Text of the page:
I have not, in fact, met Mason Jones, but le Tombeau de Couperin has always been a big oboe piece - the only real additions in the quintet version are there to cover holes left by the lack of strings and English horn.
    I'm always so glad to see your comments on this blog - you pay such close attention and it really keeps me honest!



  3. I often have to travel and play between sea level places and high(er) altitude places. What I found works best is to prepare reeds that are on their way to being balanced, but still have a good amount of cane left, and are about 1 - 1.5 mm longer than finished length. That leaves room to finish the reed on site. If time is a factor and you know you won't have much time to adjust the reed, I would say make a slightly flat, slightly too vibrant reed that can then be clipped, if necessary. Often, I find altitude "finishes" the reed for me. Where at sea level, the reed might have been too flat, loose, and noisy, going up in altitude tightens the reed up, and raises the pitch. Sometimes.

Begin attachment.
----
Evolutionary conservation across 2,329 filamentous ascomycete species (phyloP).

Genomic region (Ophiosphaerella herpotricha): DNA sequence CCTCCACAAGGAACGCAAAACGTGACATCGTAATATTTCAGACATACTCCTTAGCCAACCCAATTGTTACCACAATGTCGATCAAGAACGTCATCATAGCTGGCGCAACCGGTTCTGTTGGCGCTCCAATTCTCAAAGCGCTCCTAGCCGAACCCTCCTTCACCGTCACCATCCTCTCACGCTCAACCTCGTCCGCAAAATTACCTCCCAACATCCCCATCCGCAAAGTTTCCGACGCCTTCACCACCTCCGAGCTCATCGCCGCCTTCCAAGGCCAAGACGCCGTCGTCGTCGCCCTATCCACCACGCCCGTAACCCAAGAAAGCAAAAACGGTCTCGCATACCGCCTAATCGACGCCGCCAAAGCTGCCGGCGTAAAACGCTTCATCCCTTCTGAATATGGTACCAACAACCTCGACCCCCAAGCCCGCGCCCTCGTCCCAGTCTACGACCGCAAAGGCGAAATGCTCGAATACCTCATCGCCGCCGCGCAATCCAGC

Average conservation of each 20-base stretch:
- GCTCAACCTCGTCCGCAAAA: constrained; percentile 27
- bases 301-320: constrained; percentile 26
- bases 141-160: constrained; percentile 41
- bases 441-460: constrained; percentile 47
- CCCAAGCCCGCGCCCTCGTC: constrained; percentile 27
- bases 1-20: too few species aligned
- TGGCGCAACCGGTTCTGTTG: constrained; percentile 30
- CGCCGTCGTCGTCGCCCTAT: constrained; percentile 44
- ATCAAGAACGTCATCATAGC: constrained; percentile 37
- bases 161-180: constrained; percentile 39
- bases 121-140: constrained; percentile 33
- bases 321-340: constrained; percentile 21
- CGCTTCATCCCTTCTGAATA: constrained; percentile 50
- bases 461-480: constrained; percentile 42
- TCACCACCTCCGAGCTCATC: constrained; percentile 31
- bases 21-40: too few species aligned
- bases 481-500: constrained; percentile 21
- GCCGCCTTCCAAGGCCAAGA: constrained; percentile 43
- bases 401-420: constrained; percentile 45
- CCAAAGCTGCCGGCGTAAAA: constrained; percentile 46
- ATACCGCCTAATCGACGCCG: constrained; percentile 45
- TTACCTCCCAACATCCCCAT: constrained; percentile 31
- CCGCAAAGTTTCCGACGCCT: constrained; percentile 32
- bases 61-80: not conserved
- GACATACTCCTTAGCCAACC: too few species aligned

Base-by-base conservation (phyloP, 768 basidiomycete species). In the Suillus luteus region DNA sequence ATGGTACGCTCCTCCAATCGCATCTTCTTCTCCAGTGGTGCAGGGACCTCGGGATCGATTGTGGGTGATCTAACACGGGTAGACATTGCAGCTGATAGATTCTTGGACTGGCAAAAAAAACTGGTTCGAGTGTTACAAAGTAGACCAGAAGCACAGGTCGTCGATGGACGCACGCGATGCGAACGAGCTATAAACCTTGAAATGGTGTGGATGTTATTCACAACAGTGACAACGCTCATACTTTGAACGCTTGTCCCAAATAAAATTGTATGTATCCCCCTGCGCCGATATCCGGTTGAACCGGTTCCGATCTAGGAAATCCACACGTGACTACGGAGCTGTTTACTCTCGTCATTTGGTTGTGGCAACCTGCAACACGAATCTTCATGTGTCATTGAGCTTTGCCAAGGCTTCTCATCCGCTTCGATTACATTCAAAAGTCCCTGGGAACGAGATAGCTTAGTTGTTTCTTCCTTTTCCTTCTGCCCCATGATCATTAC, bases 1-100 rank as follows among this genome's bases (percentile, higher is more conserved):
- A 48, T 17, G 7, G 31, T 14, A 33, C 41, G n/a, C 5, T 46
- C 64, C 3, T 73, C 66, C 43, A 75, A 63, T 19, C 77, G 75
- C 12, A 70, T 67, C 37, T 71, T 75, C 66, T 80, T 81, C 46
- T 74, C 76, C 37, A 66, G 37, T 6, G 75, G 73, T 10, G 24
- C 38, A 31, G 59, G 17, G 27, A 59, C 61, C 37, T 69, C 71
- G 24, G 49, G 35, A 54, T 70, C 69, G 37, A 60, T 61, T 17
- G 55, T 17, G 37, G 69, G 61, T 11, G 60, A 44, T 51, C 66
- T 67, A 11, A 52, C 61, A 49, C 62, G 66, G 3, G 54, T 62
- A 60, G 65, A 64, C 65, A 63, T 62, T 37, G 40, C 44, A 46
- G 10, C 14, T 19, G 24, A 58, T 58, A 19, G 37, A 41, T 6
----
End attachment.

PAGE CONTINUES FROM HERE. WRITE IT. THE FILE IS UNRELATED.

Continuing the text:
Another recommendation is to temporarily forgo using the crow to make reeds. (I might not make friends with this statement!!) Normally, yes, using the C-crow and all that is a pretty good guide to producing an in-tune vibrant reed. However, with abrupt altitude changes both the oboist and the reed are affected. Make and adjust the reed to your mouth. Just do a lot of play testing to make sure you can comfortably get notes out in tune. Sometimes the reed will crow a B, sometimes a C# when doing it this way. At least, though, the reed is comfortable and you will get through the performances and rehearsals. It won't help if the reed is crowing "C" but the oboist is playing too sharp. Sometimes the muscles just get weak - that's all. Eventually, if you were staying in the high-altitude place for a long time, you would get used to it, and you could carry on making reeds as usual. This is just a coping technique.

  4. Cool information. Thank you!